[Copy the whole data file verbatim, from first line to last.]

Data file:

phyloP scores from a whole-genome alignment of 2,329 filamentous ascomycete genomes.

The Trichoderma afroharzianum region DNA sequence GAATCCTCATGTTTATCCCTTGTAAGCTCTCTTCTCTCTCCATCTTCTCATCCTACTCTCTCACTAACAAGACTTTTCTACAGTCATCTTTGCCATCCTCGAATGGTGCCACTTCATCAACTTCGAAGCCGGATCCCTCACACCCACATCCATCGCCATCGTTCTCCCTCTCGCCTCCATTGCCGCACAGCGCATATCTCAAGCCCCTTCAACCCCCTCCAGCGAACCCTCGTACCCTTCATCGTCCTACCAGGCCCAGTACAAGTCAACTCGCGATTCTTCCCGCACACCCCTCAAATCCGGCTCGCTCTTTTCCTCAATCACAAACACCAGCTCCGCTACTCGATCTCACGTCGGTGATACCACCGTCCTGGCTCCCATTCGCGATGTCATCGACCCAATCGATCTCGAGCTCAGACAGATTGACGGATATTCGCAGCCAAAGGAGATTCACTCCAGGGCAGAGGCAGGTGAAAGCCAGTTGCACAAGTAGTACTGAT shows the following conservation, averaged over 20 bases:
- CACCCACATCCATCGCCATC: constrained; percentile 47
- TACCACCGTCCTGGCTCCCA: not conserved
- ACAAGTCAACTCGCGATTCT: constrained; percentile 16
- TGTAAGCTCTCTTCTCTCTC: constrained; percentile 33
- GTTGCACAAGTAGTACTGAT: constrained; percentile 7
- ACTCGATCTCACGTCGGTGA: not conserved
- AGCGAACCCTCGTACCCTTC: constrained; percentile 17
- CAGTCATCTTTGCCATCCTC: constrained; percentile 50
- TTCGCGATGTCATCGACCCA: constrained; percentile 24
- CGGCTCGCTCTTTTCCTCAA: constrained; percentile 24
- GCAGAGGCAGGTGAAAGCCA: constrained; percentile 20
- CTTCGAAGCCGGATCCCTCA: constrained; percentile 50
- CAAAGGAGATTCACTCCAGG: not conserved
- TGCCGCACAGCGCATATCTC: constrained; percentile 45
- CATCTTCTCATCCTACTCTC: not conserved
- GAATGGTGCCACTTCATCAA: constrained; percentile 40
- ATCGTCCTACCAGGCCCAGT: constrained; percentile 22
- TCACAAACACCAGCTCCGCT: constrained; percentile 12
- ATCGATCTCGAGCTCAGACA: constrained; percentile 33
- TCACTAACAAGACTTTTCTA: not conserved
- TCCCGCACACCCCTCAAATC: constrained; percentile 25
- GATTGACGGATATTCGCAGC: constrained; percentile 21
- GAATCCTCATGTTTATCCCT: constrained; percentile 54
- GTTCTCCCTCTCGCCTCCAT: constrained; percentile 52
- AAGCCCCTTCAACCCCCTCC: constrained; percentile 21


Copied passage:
phyloP scores from a whole-genome alignment of 2,329 filamentous ascomycete genomes.

The Trichoderma afroharzianum region DNA sequence GAATCCTCATGTTTATCCCTTGTAAGCTCTCTTCTCTCTCCATCTTCTCATCCTACTCTCTCACTAACAAGACTTTTCTACAGTCATCTTTGCCATCCTCGAATGGTGCCACTTCATCAACTTCGAAGCCGGATCCCTCACACCCACATCCATCGCCATCGTTCTCCCTCTCGCCTCCATTGCCGCACAGCGCATATCTCAAGCCCCTTCAACCCCCTCCAGCGAACCCTCGTACCCTTCATCGTCCTACCAGGCCCAGTACAAGTCAACTCGCGATTCTTCCCGCACACCCCTCAAATCCGGCTCGCTCTTTTCCTCAATCACAAACACCAGCTCCGCTACTCGATCTCACGTCGGTGATACCACCGTCCTGGCTCCCATTCGCGATGTCATCGACCCAATCGATCTCGAGCTCAGACAGATTGACGGATATTCGCAGCCAAAGGAGATTCACTCCAGGGCAGAGGCAGGTGAAAGCCAGTTGCACAAGTAGTACTGAT shows the following conservation, averaged over 20 bases:
- CACCCACATCCATCGCCATC: constrained; percentile 47
- TACCACCGTCCTGGCTCCCA: not conserved
- ACAAGTCAACTCGCGATTCT: constrained; percentile 16
- TGTAAGCTCTCTTCTCTCTC: constrained; percentile 33
- GTTGCACAAGTAGTACTGAT: constrained; percentile 7
- ACTCGATCTCACGTCGGTGA: not conserved
- AGCGAACCCTCGTACCCTTC: constrained; percentile 17
- CAGTCATCTTTGCCATCCTC: constrained; percentile 50
- TTCGCGATGTCATCGACCCA: constrained; percentile 24
- CGGCTCGCTCTTTTCCTCAA: constrained; percentile 24
- GCAGAGGCAGGTGAAAGCCA: constrained; percentile 20
- CTTCGAAGCCGGATCCCTCA: constrained; percentile 50
- CAAAGGAGATTCACTCCAGG: not conserved
- TGCCGCACAGCGCATATCTC: constrained; percentile 45
- CATCTTCTCATCCTACTCTC: not conserved
- GAATGGTGCCACTTCATCAA: constrained; percentile 40
- ATCGTCCTACCAGGCCCAGT: constrained; percentile 22
- TCACAAACACCAGCTCCGCT: constrained; percentile 12
- ATCGATCTCGAGCTCAGACA: constrained; percentile 33
- TCACTAACAAGACTTTTCTA: not conserved
- TCCCGCACACCCCTCAAATC: constrained; percentile 25
- GATTGACGGATATTCGCAGC: constrained; percentile 21
- GAATCCTCATGTTTATCCCT: constrained; percentile 54
- GTTCTCCCTCTCGCCTCCAT: constrained; percentile 52
- AAGCCCCTTCAACCCCCTCC: constrained; percentile 21